• The following will always work * {font-size: 40px ! important}

Class Selectors
• The definition of the class
<P class="introductoryparagraph"> .... </P>

• Style rules for the class
P.introductoryparagraph {color: blue}
• applies to P elements with the class name introductorypargraph

.introductoryparagraph {color: blue}
• applies to any element with the class name introductoryparagraph

Class Selectors (cont’d)
• An element may have more than one class, e.g., <P class="green quote new”> • This element matches the following selectors
• • • • It does not match

• Few browsers support it

ID Selectors
• IDs are identical to classes, except that there can only be one element with a given ID in a document
• In the HTML (or XML) document:
 <BODY id="introduction">

• In the style sheet:
 BODY#introduction {font-size: 1.2em}  #introduction {font-size: 1.2em}

Attribute Selectors
• P[attribute]
 matches P when attribute is set to any value

• P[title=intro] or P[title="intro"] (the quotes are
optional)  matches P when its title attribute is set to "intro"

• P[class~=green]
 matches P when the class attribute is set to "green small", "small green", "green", etc.

• The pseudo-classes :link and :visited are used to define styles for links and visited links • :hover is used to define a style for an element when the mouse is over that element • :focus is used to define a style when the element is ready to accept input • :active is used while an element is being activated by the user (during the time between pressing the mouse button and releasing it or pressing it again in a different place)

Examples of Rules for Pseudo-Classes
• • • • • A:link {color: blue} For links, the order of the A:visited {color: purple} rules is A:hover {font-size: 1.5em} important A:active {color: red} INPUT:focus {background-color: yellow}
From a usability point of view, it is not recommend to change the default colors of :link and :visited


More Examples of Pseudo-Classes
• Look at the examples in W3Schools


The :first-child Pseudo-Class
• It is used to denote an element which is the first child of its parent <OL> <LI> This is the first child of OL – it is matched by the selector LI:first-child <LI> This is the second child of OL – it is not matched by the above selector </OL>

• A pseudo-element selector matches part of an element (whereas a pseudo-class selector matches a complete element)
• :first-line and :first-letter match the first line and the first letter of an element, respectively • Examples: P:first-line {text-transform: capitalize} P:first-letter {font-size: 48px; color: red}

Contextual Selector
• P B {color: red} • The above rule is matched by a B element if that element is nested (at any level) inside a P element


Grouping of Selectors
• The following rule applies to all elements of that match either H1, H2, H3 or P B P B, H1, H2, H3 {font-size: 120%}


<HTML> <HEAD><TITLE>Formatting style with CSS</TITLE></HEAD> <BODY> <IMG SRC="tomato.gif"> <H1>A joke</H1> <P>
A mama tomato, a papa tomato and a baby tomato are walking down the street. The baby tomato keeps falling behind so the papa tomato goes back, steps on the baby tomato and says, ketchup ("Catch-up!").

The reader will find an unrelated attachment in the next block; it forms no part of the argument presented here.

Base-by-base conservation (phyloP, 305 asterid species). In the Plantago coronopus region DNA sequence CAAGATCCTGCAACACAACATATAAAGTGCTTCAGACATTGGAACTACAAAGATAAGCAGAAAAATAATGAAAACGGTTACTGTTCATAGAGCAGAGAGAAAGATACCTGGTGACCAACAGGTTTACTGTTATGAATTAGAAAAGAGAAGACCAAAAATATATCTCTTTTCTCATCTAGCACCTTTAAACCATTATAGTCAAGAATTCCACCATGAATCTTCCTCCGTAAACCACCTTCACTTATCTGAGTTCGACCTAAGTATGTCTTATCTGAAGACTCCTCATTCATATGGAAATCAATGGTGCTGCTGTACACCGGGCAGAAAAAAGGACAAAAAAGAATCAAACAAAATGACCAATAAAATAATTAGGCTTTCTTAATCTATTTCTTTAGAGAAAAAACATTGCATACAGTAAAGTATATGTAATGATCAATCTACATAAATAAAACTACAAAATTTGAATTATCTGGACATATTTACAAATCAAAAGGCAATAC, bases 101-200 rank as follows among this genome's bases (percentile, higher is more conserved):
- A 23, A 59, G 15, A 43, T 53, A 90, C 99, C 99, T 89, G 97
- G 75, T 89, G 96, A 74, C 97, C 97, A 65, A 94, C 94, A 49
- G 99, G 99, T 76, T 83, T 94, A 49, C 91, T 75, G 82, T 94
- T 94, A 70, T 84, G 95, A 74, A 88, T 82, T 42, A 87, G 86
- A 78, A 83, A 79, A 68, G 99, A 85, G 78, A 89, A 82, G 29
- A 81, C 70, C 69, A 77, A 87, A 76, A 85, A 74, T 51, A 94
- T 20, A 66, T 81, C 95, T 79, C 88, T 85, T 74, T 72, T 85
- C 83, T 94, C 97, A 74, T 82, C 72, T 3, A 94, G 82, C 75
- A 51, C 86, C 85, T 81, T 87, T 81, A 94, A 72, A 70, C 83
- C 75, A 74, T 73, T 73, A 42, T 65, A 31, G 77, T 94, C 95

</P> </BODY> </HTML> 39


Adding Style
<STYLE type="text/css"> <!-BODY { background-image: url("tomato1.gif"); background-attachment: fixed } H1 { background-color: rgb(100,150,100); color: rgb(250, 200, 250) } P{ background-color: yellow; color: purple; font-size: 200% } --> </STYLE>


Another Example


<HEAD><TITLE>Some more style examples</TITLE></HEAD> <style TYPE=text/css> <!-BODY {font-size: 30} P:first-line {color: #ff0000;font-variant: small-caps} --> </style> <BODY> <SPAN style="float: left; font-size: 100px; line-height: 90px; width: 60px">T</SPAN>
wo cows were walking together in a field. One turns to the other and says, "hey larry are you worried about getting that mad cow disease?"

Larry, in a very odd and wacky voice says,

<SPAN style="text-decoration: underline"> "why would I, I'm a chicken?"</SPAN> <SPAN style="text-decoration: line-through"> "why would I, I'm a cow?"</SPAN> </BODY> 44 </HTML>


The Sources of Style Sheets


Embedded Style Sheets
<HTML> <HEAD> <STYLE type="text/css"> <!-BODY {color: red} --> </STYLE> </HEAD> <BODY> ... </BODY> </HTML>
The embedded style sheet appears in the header inside a <STYLE> element.

All the text of the style sheet is inside an HTML comment so that browsers that do not support CSS will ignore the text.


Inline Styles
• Any tag, except the <HTML> tag itself, can have the style attribute • For example, the following will define the color of the paragraph to be green <P style="color: green"> and this is green</P>


Imported Style Sheets
• The @import rule imports style rules to the beginning of the style sheet • Usage: @import url(nameOfFile.css) • Several import rules may appear at the beginning of the style sheet • Import rules can appear in embedded style sheets or in external style sheets

Linked Style Sheets
• Links to external style sheets can appear in the header of an HTML page <HTML> <HEAD> <LINK rel="stylesheet" type="text/css” href=“name.css“ media=“print handheld”> </HEAD> <BODY> ... </BODY> 50 </HTML>

Inheritance and Cascading


Inheritance of Properties
• If an element does not match any rule for some given property, then the element inherits the computed value for that property from its parent element


• Given the rules:
BODY { font-size: 10pt } H1 { font-size: 120% }

• What will be the font size of the EM element? <BODY> <H1>A <EM>large</EM> heading</H1> </BODY>

Cascading Order
• When several rules define the same property and match the same element, then the cascading order is as follows:
Primary sort: weight and origin Secondary sort: specificity of selectors Final sort: order of appearance

• The cascading order determines which rules applies

Weight and Origin
• Author style sheets override user style sheets • User style sheets override default (browser) style sheets • ! important declaration overrides normal declaration • If both author and user declarations have ! important, the user declarations still override the author declarations (in CSS2, but not in CSS1)

Specificity of a Selector
• Let a be the number of ID attributes in the given selector • Let b be the number of attributes and pseudo-classes in the given selector • Let c be the number of element names in the given selector • Sort the triples (a,b,c) lexicographically) • Pseudo-elements are ignored

• Consider the two rules
P {…} .introductory {…}

• If an element matches both, then the second rule has a higher specificity and overrides the first


Order of Appearance
• If two rules have the same weight, origin and specificity, then the one that appears last in the style sheet overrides the others • Rules in imported style sheets are considered to appear before local rules